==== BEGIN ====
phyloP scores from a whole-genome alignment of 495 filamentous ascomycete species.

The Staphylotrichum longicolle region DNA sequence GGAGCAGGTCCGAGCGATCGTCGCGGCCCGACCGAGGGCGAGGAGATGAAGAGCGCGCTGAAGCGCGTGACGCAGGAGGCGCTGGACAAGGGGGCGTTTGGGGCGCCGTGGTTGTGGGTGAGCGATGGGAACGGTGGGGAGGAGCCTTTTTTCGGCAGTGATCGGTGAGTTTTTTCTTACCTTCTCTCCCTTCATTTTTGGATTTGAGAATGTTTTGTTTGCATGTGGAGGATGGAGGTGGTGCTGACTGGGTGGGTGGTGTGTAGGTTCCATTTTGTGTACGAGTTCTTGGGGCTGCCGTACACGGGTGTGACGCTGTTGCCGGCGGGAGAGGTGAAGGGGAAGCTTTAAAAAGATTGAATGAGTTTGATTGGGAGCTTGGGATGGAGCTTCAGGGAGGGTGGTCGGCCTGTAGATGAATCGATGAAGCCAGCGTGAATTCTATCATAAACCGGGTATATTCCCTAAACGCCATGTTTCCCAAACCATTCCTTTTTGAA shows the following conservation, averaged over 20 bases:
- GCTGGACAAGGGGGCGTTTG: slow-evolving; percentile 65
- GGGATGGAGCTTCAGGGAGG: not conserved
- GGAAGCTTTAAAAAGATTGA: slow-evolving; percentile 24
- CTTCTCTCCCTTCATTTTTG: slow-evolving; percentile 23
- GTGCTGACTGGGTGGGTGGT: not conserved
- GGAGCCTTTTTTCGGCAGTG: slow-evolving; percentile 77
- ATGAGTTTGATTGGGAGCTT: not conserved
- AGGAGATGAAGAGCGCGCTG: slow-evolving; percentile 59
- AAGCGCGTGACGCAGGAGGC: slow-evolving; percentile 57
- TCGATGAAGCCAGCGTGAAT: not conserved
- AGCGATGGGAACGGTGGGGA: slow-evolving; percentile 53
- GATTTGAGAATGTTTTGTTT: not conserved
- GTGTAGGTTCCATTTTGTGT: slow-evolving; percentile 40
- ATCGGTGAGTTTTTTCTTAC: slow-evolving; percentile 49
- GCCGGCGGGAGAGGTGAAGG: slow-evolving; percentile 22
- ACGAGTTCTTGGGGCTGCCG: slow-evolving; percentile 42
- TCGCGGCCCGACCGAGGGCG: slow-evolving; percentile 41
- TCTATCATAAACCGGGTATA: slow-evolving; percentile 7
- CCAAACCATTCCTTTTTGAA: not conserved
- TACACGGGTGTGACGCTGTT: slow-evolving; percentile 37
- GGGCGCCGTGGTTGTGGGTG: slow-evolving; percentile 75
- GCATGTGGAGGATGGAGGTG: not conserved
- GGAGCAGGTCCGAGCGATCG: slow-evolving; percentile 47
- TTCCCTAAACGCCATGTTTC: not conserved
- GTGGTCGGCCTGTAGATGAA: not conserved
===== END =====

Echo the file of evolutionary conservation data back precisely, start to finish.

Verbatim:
phyloP scores from a whole-genome alignment of 495 filamentous ascomycete species.

The Staphylotrichum longicolle region DNA sequence GGAGCAGGTCCGAGCGATCGTCGCGGCCCGACCGAGGGCGAGGAGATGAAGAGCGCGCTGAAGCGCGTGACGCAGGAGGCGCTGGACAAGGGGGCGTTTGGGGCGCCGTGGTTGTGGGTGAGCGATGGGAACGGTGGGGAGGAGCCTTTTTTCGGCAGTGATCGGTGAGTTTTTTCTTACCTTCTCTCCCTTCATTTTTGGATTTGAGAATGTTTTGTTTGCATGTGGAGGATGGAGGTGGTGCTGACTGGGTGGGTGGTGTGTAGGTTCCATTTTGTGTACGAGTTCTTGGGGCTGCCGTACACGGGTGTGACGCTGTTGCCGGCGGGAGAGGTGAAGGGGAAGCTTTAAAAAGATTGAATGAGTTTGATTGGGAGCTTGGGATGGAGCTTCAGGGAGGGTGGTCGGCCTGTAGATGAATCGATGAAGCCAGCGTGAATTCTATCATAAACCGGGTATATTCCCTAAACGCCATGTTTCCCAAACCATTCCTTTTTGAA shows the following conservation, averaged over 20 bases:
- GCTGGACAAGGGGGCGTTTG: slow-evolving; percentile 65
- GGGATGGAGCTTCAGGGAGG: not conserved
- GGAAGCTTTAAAAAGATTGA: slow-evolving; percentile 24
- CTTCTCTCCCTTCATTTTTG: slow-evolving; percentile 23
- GTGCTGACTGGGTGGGTGGT: not conserved
- GGAGCCTTTTTTCGGCAGTG: slow-evolving; percentile 77
- ATGAGTTTGATTGGGAGCTT: not conserved
- AGGAGATGAAGAGCGCGCTG: slow-evolving; percentile 59
- AAGCGCGTGACGCAGGAGGC: slow-evolving; percentile 57
- TCGATGAAGCCAGCGTGAAT: not conserved
- AGCGATGGGAACGGTGGGGA: slow-evolving; percentile 53
- GATTTGAGAATGTTTTGTTT: not conserved
- GTGTAGGTTCCATTTTGTGT: slow-evolving; percentile 40
- ATCGGTGAGTTTTTTCTTAC: slow-evolving; percentile 49
- GCCGGCGGGAGAGGTGAAGG: slow-evolving; percentile 22
- ACGAGTTCTTGGGGCTGCCG: slow-evolving; percentile 42
- TCGCGGCCCGACCGAGGGCG: slow-evolving; percentile 41
- TCTATCATAAACCGGGTATA: slow-evolving; percentile 7
- CCAAACCATTCCTTTTTGAA: not conserved
- TACACGGGTGTGACGCTGTT: slow-evolving; percentile 37
- GGGCGCCGTGGTTGTGGGTG: slow-evolving; percentile 75
- GCATGTGGAGGATGGAGGTG: not conserved
- GGAGCAGGTCCGAGCGATCG: slow-evolving; percentile 47
- TTCCCTAAACGCCATGTTTC: not conserved
- GTGGTCGGCCTGTAGATGAA: not conserved